[13:24] Scope Cleaver: Do you adhere to that rule personally?
[13:24] oola Neruda: thus some of the examples are weakened
[13:24] herman Bergson: tho in all cultures people come to the same conslusion
[13:24] Gemma Cleanslate: i try but it dos not always work lol
[13:25] herman Bergson: usually a normal person adheres to that rule
[13:25] Repose Lionheart: when i thought about it, i realized i've always thought of the Golden Rule as just a rule of thumb
[13:25] herman Bergson: it is simply the reciprocity principle which is common to social behavior
[13:26] herman Bergson: yes Repose...within the context of your own culture it works
[13:26] Repose Lionheart: yes
[13:27] herman Bergson: but we see that cultural differences disable the application of the rule
[13:27] Ludwig John: and what rule have the terrorist have in Iraque or Afghanistan?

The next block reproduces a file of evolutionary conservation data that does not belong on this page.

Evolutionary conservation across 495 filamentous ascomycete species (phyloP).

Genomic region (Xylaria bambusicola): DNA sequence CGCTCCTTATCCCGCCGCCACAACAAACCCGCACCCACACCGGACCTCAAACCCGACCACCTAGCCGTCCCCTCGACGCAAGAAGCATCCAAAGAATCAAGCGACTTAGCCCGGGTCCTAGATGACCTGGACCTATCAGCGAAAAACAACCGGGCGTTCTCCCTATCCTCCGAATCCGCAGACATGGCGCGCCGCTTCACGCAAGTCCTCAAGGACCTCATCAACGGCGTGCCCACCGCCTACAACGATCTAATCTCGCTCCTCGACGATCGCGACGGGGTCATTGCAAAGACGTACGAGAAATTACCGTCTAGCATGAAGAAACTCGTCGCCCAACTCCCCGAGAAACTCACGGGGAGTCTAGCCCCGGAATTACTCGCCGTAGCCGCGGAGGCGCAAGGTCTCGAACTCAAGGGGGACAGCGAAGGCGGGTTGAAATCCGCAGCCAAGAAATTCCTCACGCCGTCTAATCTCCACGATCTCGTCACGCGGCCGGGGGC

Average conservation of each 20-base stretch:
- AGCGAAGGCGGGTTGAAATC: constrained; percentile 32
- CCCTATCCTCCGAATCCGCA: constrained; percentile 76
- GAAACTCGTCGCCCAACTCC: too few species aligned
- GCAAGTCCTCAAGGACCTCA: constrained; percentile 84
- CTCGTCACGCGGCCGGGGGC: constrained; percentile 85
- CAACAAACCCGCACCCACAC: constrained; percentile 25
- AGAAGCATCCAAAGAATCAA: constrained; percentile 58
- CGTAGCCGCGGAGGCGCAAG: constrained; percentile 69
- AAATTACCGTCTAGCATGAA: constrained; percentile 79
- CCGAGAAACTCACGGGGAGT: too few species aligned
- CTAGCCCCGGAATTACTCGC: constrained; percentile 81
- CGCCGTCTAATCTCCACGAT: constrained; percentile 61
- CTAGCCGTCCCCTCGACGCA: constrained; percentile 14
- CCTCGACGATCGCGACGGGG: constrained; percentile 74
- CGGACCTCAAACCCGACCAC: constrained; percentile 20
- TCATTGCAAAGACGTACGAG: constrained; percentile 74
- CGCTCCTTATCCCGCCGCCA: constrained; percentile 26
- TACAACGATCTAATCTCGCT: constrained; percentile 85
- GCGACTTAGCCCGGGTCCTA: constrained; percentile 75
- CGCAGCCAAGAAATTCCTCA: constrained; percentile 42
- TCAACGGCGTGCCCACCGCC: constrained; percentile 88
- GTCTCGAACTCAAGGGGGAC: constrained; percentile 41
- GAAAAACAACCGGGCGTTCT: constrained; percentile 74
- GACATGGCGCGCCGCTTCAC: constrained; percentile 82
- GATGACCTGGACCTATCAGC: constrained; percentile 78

[13:27] Gemma Cleanslate: they don't
[13:27] Abraxas Nagy: one mans terrorist is another man´s freedom fighter
[13:27] Daruma Boa: in war and love everything is allowed. another rule;-)
[13:27] herman Bergson: well they just long for dieing as a martyr and would certainly wish this to you too Ludwig
[13:28] Yejiba Severine: So sorry Professor, I have to go now :(
[13:28] herman Bergson: Like a sadist is a masochist applying the golden rule
[13:28] Ludwig John: does god respect that Golden Rule?
[13:28] Abraxas Nagy: c ya Yi
[13:28] herman Bergson: Bye Yejiba ㋡
[13:28] Daruma Boa: bye yejiba
[[13:29] Abraxas Nagy: hahaha
[13:29] Repose Lionheart: one additional problem with it might be that it seems to have the structure of an infinite regress...
[13:29] herman Bergson: What do you mean Repose?
[[13:30] Repose Lionheart: Wiki called it the "self-correcting" nature of the Rule
[13:30] Repose Lionheart: not so sure its a good thing
[13:30] Repose Lionheart: guy goes into a bar looking for a fight
[13:30] herman Bergson: ah ..yes.... the Wiki article is worth reading
[13:30] Repose Lionheart: yes
[13:31] herman Bergson: YEs that is a nice one....leads to a big fight:)